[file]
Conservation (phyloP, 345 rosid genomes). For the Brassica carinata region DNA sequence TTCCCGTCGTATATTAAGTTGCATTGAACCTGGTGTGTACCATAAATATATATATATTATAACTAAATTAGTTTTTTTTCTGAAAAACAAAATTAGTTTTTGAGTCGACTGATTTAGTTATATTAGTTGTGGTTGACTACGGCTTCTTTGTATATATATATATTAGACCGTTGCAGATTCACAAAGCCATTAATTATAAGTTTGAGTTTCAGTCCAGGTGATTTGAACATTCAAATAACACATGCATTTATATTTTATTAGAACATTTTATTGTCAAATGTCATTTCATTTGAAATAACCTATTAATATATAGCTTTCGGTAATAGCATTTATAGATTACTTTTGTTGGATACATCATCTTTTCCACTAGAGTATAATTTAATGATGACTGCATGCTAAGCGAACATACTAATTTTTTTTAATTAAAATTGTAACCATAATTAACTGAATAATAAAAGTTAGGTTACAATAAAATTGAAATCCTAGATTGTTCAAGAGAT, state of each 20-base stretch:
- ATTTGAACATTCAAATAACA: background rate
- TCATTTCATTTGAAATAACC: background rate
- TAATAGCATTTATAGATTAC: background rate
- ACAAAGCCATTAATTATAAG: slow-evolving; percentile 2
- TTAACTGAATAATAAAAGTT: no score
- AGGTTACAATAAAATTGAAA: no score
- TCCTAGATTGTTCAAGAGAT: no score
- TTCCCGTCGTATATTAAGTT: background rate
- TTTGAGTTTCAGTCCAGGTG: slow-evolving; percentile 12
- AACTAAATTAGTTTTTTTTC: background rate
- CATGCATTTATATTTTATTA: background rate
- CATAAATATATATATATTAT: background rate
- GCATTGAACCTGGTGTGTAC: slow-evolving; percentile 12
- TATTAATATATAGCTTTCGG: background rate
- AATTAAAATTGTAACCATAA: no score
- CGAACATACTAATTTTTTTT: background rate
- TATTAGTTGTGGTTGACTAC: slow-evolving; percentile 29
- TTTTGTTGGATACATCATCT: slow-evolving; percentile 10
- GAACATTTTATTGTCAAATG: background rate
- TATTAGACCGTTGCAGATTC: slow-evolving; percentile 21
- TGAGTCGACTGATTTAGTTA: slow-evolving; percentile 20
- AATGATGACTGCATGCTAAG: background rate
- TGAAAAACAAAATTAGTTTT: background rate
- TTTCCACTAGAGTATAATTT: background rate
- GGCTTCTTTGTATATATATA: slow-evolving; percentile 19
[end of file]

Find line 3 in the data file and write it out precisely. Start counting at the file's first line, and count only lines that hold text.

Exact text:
- TCATTTCATTTGAAATAACC: background rate